Do Healthcare CEOs Deserve More Money Than Doctors?

Leigh Page


July 02, 2014

In This Article

The Movement to Cap CEO Pay

Although federal agencies so far have stopped short of limiting hospital CEO pay, labor unions, nurses' organizations, and politicians have been pushing hard just in the past year for concrete limits on earnings at nonprofit hospitals.

Bills introduced recently in Florida and Massachusetts call for compensation limits of $130,000 and $500,000, respectively, but they have reportedly stalled. Last year, New York Governor Andrew Cuomo signed an executive order imposing a $199,000 limit at nonprofit hospitals receiving 30% or more of their revenue from the state. However, only about eight of the 31 nonprofit hospitals in New York City reportedly meet that threshold.

This year in California, the SEIU-United Healthcare Workers West proposed a measure for the November ballot that would have limited nonprofit hospital CEOs' income to $450,000, but the union recently withdrew that measure, citing ongoing negotiations with the California Hospital Association.

The November ballot in Massachusetts, however, is expected to have a similar measure, sponsored by the Massachusetts Nurses Association. It would set the maximum compensation for CEOs of nonprofit hospitals at no more than 100 times that of the hospital's lowest-paid full-time employee. On the basis of estimates, the cap would be at about $1.6 million -- well below what eight nonprofit hospital CEOs in the state make, the nurses' group reported.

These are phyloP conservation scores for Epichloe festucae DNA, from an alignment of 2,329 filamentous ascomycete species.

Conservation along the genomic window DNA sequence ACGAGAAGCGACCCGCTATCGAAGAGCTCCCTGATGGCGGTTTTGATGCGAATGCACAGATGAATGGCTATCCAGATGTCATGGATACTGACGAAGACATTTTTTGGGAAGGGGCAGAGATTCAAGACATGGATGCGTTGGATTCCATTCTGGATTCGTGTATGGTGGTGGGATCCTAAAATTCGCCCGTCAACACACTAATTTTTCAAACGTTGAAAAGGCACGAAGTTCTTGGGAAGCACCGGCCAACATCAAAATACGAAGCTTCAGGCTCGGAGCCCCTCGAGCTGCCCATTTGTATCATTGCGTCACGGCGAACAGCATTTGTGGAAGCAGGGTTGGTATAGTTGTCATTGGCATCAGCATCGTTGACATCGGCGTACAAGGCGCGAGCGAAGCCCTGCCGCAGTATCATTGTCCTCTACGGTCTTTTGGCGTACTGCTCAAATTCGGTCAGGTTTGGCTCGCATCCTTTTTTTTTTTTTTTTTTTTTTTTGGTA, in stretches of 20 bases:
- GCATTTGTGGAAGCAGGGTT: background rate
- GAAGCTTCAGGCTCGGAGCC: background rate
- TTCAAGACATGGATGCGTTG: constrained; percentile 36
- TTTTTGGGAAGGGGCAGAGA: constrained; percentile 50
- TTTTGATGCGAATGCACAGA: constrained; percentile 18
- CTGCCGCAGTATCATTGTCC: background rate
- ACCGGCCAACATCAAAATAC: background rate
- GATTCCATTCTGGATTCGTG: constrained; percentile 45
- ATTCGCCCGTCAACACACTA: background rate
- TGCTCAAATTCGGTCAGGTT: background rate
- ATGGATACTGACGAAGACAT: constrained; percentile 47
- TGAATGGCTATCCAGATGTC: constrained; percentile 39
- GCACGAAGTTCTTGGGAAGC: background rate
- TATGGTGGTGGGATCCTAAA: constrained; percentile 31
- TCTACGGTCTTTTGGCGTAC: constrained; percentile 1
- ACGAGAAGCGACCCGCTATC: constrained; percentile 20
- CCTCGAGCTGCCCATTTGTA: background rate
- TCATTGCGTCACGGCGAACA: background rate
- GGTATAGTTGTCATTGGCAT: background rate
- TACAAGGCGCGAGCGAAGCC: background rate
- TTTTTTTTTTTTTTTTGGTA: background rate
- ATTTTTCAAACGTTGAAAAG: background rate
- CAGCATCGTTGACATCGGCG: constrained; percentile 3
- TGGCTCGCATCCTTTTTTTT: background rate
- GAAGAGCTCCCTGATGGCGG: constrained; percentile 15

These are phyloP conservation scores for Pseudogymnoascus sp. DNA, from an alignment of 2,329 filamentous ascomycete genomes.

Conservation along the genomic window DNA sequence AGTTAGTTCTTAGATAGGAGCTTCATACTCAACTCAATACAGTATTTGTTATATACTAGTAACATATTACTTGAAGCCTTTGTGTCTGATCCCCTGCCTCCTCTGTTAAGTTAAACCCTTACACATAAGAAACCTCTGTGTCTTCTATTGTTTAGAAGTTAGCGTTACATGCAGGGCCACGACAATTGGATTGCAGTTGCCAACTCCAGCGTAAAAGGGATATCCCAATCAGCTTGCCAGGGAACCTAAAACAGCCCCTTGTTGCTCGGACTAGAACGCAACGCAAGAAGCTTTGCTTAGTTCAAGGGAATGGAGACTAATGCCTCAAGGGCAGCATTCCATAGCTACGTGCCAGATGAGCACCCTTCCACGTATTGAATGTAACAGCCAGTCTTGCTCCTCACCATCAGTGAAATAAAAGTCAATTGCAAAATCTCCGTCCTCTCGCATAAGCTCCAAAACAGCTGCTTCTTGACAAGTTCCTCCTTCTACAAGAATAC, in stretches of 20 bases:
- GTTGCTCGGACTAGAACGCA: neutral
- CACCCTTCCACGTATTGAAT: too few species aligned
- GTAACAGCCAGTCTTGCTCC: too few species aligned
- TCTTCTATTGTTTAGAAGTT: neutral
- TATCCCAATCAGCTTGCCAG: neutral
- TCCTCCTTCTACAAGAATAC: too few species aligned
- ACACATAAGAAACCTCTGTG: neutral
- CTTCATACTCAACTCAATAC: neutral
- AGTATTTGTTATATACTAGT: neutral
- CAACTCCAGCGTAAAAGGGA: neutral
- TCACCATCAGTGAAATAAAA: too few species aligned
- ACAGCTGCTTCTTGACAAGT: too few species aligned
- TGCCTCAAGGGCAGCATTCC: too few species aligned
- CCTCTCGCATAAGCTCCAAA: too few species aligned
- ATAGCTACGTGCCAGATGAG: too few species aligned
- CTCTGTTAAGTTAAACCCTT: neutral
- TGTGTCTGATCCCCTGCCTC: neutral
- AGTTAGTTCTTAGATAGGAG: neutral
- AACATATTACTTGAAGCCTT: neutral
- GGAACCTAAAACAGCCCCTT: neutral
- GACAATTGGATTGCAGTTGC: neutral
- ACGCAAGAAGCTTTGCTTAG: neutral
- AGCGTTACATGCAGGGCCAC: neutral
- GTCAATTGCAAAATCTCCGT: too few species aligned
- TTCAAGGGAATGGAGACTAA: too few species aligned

The Massachusetts Medical Society recently came out against the initiative, arguing that such benchmarks as the 100:1 ratio "have no discernible basis in science or any other objective measure."

Tom Fuller, Managing Director of Epsen Fuller Group, a search firm for hospital executives and board members, based in Mendham, New Jersey, said the Massachusetts ratio was "most peculiar," adding, "I hate to tell you, but executive pay in the United States is largely driven by supply and demand. To try to tie compensation to the lowest-paid position is just ludicrous."


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